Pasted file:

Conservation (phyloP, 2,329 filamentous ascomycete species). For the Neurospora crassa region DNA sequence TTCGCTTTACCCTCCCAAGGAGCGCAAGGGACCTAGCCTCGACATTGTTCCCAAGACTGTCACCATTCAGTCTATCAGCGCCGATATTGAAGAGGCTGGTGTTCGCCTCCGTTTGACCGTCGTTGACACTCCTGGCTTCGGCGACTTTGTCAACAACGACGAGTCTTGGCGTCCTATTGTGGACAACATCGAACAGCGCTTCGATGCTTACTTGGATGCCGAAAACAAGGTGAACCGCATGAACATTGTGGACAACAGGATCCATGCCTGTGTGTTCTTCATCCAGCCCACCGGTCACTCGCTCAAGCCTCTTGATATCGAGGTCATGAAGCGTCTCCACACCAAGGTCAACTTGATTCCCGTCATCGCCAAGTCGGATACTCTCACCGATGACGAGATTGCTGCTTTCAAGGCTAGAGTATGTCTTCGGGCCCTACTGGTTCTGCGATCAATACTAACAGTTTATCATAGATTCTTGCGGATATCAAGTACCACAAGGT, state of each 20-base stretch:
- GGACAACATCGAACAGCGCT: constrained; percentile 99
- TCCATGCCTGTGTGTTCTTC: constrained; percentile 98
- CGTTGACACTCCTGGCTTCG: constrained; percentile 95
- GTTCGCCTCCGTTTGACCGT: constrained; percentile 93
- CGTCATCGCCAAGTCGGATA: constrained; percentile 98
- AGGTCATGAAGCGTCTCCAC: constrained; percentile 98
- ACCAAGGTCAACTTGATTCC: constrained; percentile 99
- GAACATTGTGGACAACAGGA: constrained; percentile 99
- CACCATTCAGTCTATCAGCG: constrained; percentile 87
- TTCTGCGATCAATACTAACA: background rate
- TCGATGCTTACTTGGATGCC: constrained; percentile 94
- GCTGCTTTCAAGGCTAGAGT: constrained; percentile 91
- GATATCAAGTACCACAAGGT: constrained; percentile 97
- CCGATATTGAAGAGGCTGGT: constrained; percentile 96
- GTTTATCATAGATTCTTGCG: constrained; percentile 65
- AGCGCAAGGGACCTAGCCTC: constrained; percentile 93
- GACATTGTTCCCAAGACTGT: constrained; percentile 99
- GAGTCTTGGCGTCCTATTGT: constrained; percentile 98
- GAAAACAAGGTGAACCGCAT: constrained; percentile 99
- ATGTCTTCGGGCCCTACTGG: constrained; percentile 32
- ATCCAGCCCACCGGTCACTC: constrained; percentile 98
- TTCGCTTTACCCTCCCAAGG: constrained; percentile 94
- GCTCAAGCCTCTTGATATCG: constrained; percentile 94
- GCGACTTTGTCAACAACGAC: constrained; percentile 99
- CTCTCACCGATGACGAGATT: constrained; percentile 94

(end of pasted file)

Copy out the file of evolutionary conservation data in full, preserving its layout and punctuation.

Conservation (phyloP, 2,329 filamentous ascomycete species). For the Neurospora crassa region DNA sequence TTCGCTTTACCCTCCCAAGGAGCGCAAGGGACCTAGCCTCGACATTGTTCCCAAGACTGTCACCATTCAGTCTATCAGCGCCGATATTGAAGAGGCTGGTGTTCGCCTCCGTTTGACCGTCGTTGACACTCCTGGCTTCGGCGACTTTGTCAACAACGACGAGTCTTGGCGTCCTATTGTGGACAACATCGAACAGCGCTTCGATGCTTACTTGGATGCCGAAAACAAGGTGAACCGCATGAACATTGTGGACAACAGGATCCATGCCTGTGTGTTCTTCATCCAGCCCACCGGTCACTCGCTCAAGCCTCTTGATATCGAGGTCATGAAGCGTCTCCACACCAAGGTCAACTTGATTCCCGTCATCGCCAAGTCGGATACTCTCACCGATGACGAGATTGCTGCTTTCAAGGCTAGAGTATGTCTTCGGGCCCTACTGGTTCTGCGATCAATACTAACAGTTTATCATAGATTCTTGCGGATATCAAGTACCACAAGGT, state of each 20-base stretch:
- GGACAACATCGAACAGCGCT: constrained; percentile 99
- TCCATGCCTGTGTGTTCTTC: constrained; percentile 98
- CGTTGACACTCCTGGCTTCG: constrained; percentile 95
- GTTCGCCTCCGTTTGACCGT: constrained; percentile 93
- CGTCATCGCCAAGTCGGATA: constrained; percentile 98
- AGGTCATGAAGCGTCTCCAC: constrained; percentile 98
- ACCAAGGTCAACTTGATTCC: constrained; percentile 99
- GAACATTGTGGACAACAGGA: constrained; percentile 99
- CACCATTCAGTCTATCAGCG: constrained; percentile 87
- TTCTGCGATCAATACTAACA: background rate
- TCGATGCTTACTTGGATGCC: constrained; percentile 94
- GCTGCTTTCAAGGCTAGAGT: constrained; percentile 91
- GATATCAAGTACCACAAGGT: constrained; percentile 97
- CCGATATTGAAGAGGCTGGT: constrained; percentile 96
- GTTTATCATAGATTCTTGCG: constrained; percentile 65
- AGCGCAAGGGACCTAGCCTC: constrained; percentile 93
- GACATTGTTCCCAAGACTGT: constrained; percentile 99
- GAGTCTTGGCGTCCTATTGT: constrained; percentile 98
- GAAAACAAGGTGAACCGCAT: constrained; percentile 99
- ATGTCTTCGGGCCCTACTGG: constrained; percentile 32
- ATCCAGCCCACCGGTCACTC: constrained; percentile 98
- TTCGCTTTACCCTCCCAAGG: constrained; percentile 94
- GCTCAAGCCTCTTGATATCG: constrained; percentile 94
- GCGACTTTGTCAACAACGAC: constrained; percentile 99
- CTCTCACCGATGACGAGATT: constrained; percentile 94